By treating his peers with respect, but also standing firm to his principles, Leedham won support in key places which helped him fast track the operational ability of the program he was managing.

From a risk management point of view, Leedham knew that the enemy wanted him dead; especially as the post training his Frontier Corps teams became very effective in making life difficult for them. Leedham carried a gun with him everywhere, and it was interesting to see how easy it was for him to purchase his own weapons on the black market. He was careful to blend in and not stand out. He took his time to give the trust to his Pakistani men. In his training and in jobs they carried out, Operational Security or "OpSec" was always the first priority. This could be anything from preventing the leakage of information about operations to how his FC troops mounted and exited the helicopters when in action. Always know your exit strategy was another rule Leedham emphasized, a rule that applies to both military and investment strategy in equal measure.

Information gathering was also important for Leedham, and he quickly formed a happy hour drinking club of "sheepherders." Sheepherders were people who had borne firearms for their country. They knew the risks involved on being on the front line, unlike their diplomatic colleagues, who were referred to as "sheep." While Leedham got on well with the diplomats, he tended to be closer to the "sheepherders" and would share information with them, be they American, British or Pakistani.

To get things done quickly and make progress, Leedham lived by the principle of "ask forgiveness not permission." This reminds me a lot of George Soros' maxim of "invest first, investigate later." Sometimes time is of the essence and if you wait too long, you miss opportunities. However, Leedham was always prepared, saying the enemy only needs to be better than you are only once and it is game over. So while Leedham marched forward, you can tell he lives strictly by the rule "fail to prepare, prepare to fail." While I don't know much about Leedham as a hedge fund manager (he doesn't go into it in the book), I can be certain that his strategy or strategies will be well researched and risk management is emphasized.

This book also made me think about defense industry stocks. The helicopters and other aircraft played a big role in this story. They were in constant use, either on operations Leedham was leading or being loaned out to Pakistani authorities. The maintenance of these aircraft was, therefore, crucial. Leedham built a close relationship with maintenance guys, who were contractors from DynCorp. Owners of defense contractor stocks might want to read this book to get a better understanding of the work carried out "on the ground" by these contractors. Obviously, those once-fat contracts have now evaporated.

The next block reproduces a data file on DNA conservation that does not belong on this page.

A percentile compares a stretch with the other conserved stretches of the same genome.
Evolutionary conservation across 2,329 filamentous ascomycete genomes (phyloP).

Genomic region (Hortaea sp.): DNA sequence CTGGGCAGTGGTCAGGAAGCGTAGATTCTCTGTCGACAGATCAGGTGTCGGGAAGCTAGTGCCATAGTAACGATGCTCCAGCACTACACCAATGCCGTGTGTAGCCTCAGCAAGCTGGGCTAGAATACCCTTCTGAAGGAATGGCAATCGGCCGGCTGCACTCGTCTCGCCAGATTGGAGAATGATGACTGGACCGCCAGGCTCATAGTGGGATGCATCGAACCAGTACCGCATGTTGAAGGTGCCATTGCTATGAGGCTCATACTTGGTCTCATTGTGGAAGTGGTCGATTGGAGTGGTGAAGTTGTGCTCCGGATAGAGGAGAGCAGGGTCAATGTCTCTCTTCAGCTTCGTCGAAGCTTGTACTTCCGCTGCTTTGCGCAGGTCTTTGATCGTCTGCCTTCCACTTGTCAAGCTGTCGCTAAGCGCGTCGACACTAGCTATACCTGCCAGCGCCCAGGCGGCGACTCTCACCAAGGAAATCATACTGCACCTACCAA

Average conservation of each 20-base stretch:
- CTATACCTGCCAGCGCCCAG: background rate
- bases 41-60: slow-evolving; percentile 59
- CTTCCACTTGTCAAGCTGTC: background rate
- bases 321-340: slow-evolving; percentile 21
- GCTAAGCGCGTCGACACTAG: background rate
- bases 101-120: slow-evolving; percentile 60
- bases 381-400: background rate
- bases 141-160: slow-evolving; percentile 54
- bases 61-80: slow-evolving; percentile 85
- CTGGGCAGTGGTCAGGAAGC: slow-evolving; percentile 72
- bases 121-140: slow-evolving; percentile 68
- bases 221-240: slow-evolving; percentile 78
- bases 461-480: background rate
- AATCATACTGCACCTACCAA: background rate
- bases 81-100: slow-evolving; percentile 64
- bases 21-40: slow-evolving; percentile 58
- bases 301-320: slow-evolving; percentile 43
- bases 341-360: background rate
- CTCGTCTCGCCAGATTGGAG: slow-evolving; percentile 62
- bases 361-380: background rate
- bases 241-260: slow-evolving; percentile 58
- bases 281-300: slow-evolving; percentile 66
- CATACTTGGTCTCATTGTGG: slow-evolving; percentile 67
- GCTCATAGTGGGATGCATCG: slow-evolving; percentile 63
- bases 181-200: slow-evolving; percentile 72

Leedham leaves you with the impression that wherever U.S. government aircraft are employed, DynCorp or equivalent contractors are going to be absolutely vital. This means the policy of the Biden administration is going to be extremely important for companies like DynCorp (a private company). That's stating the obvious, but it means if you have a strong view on what the shape of U.S. and NATO defense and foreign policy strategy will be, defense stocks such as Lockheed Martin (

LMT, Financial) or Northrop Grumman (NOC, Financial) may be one way to play that.

Pakistan is clearly a chaotic place. Leedham's impressions of the ability of its people were positive, but he was predictably somewhat sceptical of its government. In short, he saw it as country with great potential if only the elites could tap into it.

Leedham himself is well versed in history and religion. He quotes the Koran, Lawrence of Arabia, Winston Churchill, Sun Tzu, Napoleon and Rudyard Kipling several times when explaining some of his thoughts and actions.

The bottom line is that anyone interested in volatile emerging or frontier markets such as Pakistan or defense stocks must read this book. Anyone managing inexperienced teams or working in political organizations would also do well to consider Leedham's management style. I believe Leedham's approach to risk management and applying it to investing is also vitally important to ensuring good investment returns.